“All I see is a door,” she said. Her voice wasn’t shaking any more, but she kept it quiet anyway, to mask any betrayal of the emotions she was fighting to hide. The smudged Reading just reminded her how much she missed her real father, and how far away he really was.

Dad’s face broke into the old genuine grin. “It’s so interesting, every time. I never really know what my own thoughts look like until you see them. But that’s exactly what it is. It is a door. For you.” He gestured to the cafeteria. “Out of this.”

She pulled the folder apart to see what looked like HR papers.

“It’s an internship,” Dad echoed his Reading, words and images bouncing around almost as nervously as he was. He had one eye on the cafeteria workers, who were gathering in an angry, humming mass in the corner. “This semester. Through the college, so you get credit.”

 

“I wouldn’t be taking any other classes,” Elle read, running her finger down the first page. Grumbly Muffin Studios. “Dad, what kind of internship is this?”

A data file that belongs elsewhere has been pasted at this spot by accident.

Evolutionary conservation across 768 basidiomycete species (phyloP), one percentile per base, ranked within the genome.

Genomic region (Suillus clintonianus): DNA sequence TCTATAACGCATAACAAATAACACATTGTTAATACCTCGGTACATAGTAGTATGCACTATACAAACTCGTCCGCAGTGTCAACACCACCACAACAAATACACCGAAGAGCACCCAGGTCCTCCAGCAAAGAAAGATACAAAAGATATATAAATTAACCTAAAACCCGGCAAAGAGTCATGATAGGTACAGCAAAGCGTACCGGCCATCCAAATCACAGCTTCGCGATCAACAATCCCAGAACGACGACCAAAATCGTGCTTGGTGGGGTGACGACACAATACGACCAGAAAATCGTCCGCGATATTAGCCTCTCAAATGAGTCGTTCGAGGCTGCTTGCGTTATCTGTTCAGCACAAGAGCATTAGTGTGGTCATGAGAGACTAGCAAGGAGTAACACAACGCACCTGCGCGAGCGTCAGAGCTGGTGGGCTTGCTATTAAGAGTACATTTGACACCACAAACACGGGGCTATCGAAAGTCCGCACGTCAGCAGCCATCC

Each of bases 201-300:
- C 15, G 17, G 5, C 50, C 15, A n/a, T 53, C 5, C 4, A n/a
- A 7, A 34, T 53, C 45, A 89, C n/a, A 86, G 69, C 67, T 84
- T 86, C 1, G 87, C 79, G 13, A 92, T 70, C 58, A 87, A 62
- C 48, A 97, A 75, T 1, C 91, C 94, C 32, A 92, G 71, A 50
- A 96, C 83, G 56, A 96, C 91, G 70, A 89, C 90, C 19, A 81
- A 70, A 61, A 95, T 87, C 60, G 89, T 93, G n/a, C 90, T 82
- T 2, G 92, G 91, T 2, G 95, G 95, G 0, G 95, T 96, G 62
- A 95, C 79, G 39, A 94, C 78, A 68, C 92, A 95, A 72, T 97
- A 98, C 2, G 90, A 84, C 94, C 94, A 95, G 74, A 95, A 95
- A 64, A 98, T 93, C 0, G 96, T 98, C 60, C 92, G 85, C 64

“One that needs a Reader,” he smiled. “And one that’s in Boston.”

Elle’s mind buzzed. “Boston?”

A man in a uniform arrived, his hand on a holstered radio, and Dad bolted up from his seat, haphazardly readjusting his mask over his nose. “You’re already in,” he told her, nodding to the folder. “I met up with an old friend about a week ago who did me a favor. You don’t have to. I just thought…” he shrugged, then glanced at the man in the uniform. “Hey, Emile! It’s Greg!”

 

“I know who you are,” Emile grunted. “Come on, Greg. You shouldn’t be here.”

Dad pouted. “A man gets drunk one time on national television….”

“Bye,” Elle said quickly, bolting up before Emile could retort.

It was only after she escaped the cafeteria and was hurrying toward the dorms that Elle realized she had taken the folder with her.